You can certainly take a cold shower to feel like you are cooled off immediately. However, you don’t want to cool off your skin too much, because this will inhibit your body’s natural temperature control mechanisms. 

If you take too cold of a shower, your brain will think that your body is losing too much heat. You will feel cooler immediately in the shower, but your core body temperature will increase because your skin is now sending signals to retain heat. This will lead to a warmer feeling after you leave the shower.

Because of this, the best temperature for your shower is about 82 degrees Fahrenheit, which, as mentioned, is the temperature at which our body is most thermoneutral. 

Even if you don’t have access to a shower, taking a dip in a clean water source, such as a lake, may also be effective.

#13 Pack Only Light-Colored Clothing

Light-Colored Clothing

The light that we see is made of wavelengths, which create colors. If a shirt, for example, reflects red light, it will appear red to the human eye. 

The sun emits electromagnetic radiation (ultraviolet light, visible light, and infrared light) through its rays. 

Electromagnetic radiation from the sun causes molecules to move, creating heat. Because of this, the more wavelengths of electromagnetic radiation an object absorbs, the more heat it will attract.

A black shirt will absorb all visible wavelengths, meaning that it will retain the most heat. On the flip side, a white shirt reflects all visible wavelengths and absorbs none. This is what makes wearing a white shirt the best option for keeping you cool.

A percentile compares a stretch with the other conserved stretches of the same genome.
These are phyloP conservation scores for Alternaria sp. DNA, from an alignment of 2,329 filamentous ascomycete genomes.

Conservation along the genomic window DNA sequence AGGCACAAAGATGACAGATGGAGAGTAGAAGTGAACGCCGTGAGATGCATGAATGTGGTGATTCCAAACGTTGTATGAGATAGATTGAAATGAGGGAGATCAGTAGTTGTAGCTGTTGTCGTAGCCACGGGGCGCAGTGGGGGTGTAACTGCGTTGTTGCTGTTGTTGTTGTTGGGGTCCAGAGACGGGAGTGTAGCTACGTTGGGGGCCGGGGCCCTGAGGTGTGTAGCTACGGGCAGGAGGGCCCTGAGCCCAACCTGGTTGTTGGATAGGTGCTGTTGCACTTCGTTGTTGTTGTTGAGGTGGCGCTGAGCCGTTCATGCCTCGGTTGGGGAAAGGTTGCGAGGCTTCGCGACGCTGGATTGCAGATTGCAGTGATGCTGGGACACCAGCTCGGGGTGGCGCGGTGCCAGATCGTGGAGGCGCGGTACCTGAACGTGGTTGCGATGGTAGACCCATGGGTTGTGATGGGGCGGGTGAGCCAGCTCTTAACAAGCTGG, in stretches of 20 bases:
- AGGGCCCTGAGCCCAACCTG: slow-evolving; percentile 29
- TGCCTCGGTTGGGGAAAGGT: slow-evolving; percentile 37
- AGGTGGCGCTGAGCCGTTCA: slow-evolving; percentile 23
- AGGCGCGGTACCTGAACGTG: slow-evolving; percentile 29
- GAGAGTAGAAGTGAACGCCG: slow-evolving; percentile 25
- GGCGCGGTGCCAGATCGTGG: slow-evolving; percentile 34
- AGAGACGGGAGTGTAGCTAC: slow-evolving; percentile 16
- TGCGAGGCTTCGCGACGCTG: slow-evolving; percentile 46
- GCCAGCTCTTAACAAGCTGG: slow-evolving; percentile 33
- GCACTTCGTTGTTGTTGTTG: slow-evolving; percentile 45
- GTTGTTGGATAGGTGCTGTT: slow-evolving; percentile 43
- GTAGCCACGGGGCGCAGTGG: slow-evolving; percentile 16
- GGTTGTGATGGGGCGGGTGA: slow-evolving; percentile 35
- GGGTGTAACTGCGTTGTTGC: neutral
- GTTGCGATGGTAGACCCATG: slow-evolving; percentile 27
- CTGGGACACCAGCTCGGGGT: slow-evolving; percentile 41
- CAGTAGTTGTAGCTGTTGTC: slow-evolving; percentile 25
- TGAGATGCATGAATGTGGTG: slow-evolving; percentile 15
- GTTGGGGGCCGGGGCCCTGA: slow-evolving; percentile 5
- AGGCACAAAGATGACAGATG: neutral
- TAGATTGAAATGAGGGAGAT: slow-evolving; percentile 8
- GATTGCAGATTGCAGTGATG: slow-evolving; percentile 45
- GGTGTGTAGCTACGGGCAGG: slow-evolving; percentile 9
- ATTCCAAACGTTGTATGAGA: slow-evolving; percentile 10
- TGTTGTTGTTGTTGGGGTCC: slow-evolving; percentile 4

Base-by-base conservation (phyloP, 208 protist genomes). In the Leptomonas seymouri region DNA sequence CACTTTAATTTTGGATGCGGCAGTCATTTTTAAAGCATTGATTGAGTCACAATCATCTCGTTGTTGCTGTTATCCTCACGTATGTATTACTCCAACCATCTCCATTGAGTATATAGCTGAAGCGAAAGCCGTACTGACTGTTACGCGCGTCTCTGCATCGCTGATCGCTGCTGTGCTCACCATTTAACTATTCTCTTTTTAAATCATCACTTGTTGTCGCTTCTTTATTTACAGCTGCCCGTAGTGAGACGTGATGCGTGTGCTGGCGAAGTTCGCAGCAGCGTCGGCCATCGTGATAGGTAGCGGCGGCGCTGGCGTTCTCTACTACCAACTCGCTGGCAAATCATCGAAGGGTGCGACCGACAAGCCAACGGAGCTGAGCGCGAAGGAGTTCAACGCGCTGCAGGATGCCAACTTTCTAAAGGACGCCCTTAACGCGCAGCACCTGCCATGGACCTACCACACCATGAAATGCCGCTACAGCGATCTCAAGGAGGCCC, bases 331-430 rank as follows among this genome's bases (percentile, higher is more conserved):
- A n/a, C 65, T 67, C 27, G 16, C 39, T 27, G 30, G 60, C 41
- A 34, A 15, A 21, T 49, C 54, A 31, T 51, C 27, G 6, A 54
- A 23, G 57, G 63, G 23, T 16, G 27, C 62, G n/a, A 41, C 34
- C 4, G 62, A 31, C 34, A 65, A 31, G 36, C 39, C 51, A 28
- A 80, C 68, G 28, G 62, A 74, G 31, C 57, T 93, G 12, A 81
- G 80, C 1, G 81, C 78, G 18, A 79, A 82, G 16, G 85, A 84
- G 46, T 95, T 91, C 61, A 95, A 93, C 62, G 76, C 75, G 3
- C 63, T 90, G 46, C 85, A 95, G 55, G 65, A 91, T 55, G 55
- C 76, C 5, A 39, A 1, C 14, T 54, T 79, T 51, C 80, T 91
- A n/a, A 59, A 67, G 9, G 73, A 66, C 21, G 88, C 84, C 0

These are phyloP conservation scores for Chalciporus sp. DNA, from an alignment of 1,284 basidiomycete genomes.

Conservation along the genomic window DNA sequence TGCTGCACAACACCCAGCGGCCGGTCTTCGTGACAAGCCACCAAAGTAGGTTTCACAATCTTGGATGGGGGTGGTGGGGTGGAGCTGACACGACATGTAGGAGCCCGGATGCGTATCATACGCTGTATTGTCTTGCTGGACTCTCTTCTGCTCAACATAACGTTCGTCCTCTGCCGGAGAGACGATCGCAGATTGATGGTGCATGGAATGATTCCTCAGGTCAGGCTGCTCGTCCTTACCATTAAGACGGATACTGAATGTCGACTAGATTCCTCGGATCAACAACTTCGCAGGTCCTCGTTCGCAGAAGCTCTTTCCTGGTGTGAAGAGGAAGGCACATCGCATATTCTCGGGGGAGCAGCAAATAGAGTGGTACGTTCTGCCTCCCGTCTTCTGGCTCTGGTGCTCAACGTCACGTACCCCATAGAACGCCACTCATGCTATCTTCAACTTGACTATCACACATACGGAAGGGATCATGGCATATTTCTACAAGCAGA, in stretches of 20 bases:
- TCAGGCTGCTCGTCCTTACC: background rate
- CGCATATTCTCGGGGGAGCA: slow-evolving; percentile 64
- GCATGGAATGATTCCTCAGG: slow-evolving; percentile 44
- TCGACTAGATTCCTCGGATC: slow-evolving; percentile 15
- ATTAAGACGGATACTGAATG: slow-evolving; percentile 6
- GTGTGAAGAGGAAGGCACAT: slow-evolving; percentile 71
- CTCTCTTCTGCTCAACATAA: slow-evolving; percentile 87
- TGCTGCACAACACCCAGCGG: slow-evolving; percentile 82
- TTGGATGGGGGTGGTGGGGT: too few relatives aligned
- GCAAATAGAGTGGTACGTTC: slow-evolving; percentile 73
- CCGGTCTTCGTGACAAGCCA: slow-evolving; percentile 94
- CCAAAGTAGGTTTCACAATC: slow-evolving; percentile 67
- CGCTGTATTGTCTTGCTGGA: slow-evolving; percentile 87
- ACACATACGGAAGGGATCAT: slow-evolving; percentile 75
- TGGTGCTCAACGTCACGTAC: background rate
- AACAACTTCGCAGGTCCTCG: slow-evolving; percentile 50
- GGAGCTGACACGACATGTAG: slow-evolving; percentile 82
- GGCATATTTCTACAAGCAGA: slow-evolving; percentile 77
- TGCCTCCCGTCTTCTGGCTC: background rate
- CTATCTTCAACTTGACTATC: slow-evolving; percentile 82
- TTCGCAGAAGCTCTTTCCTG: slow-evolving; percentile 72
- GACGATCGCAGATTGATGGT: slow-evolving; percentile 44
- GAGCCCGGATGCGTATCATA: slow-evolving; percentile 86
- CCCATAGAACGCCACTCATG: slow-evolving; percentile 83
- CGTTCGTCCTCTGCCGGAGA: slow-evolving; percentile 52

The colors in between black and white absorb and reflect different wavelengths of light. Darker colors, such as purples, blues, and greens, will absorb more wavelengths and retain more heat than lighter colors, such as red, orange, and yellow.

Another important aspect of clothing is the material it’s made from. You want to choose lightweight fabrics that allow airflow.

#14 Pack Jugs of Frozen Water

Having access to cold water can cool you off, as discussed earlier. If you have a frozen water jug, you can soak a hand towel in it and place it on your forehead. You can also wrap a towel around the frozen jug and keep it close to your body as you sleep, keeping you cool.

The frozen water can also come in handy if you have your tent fan. Place the water in front of the fan so that it circulates colder air throughout your tent.

#15 Use a Sheet Instead of a Sleeping Bag

Use of Sleeping Bag

A sheet allows more airflow while you are sleeping, while a sleeping bag may keep you too warm. Cotton sheets will be breathable and help you feel cooler all night. You can lay on top of your sleeping bag to have some softness underneath you.

Keep in mind that there are sleeping bags made for the summer heat. These bags will be more breathable and lightweight. Check the temperature rating before purchasing. 

#16 Try to Sleep When It’s Dark

Not only will sleeping when it’s dark mean that you’re automatically cooler because the sun’s rays aren’t hitting you, but it will help your sleep quality. 

Light awakens your mind and helps you feel alert and awake. In the evening, when it gets dark, more melatonin is produced, and your body’s “sleep clock” tells your brain that it is time to sleep. When this happens, your body relaxes and you feel drowsy. This enables you to sleep more soundly. 

In other words, the darker your sleeping area, the more comfortably you can sleep.

Keeping Cool All Summer Long

Did you find this article helpful? Hopefully, you have some ideas to keep your camping experience more enjoyable. If you follow the above guidelines, you can keep cool even in the warmest of summers. 

If you enjoyed this list, please share it with your camping buddies, and tell us what you think in the comments below!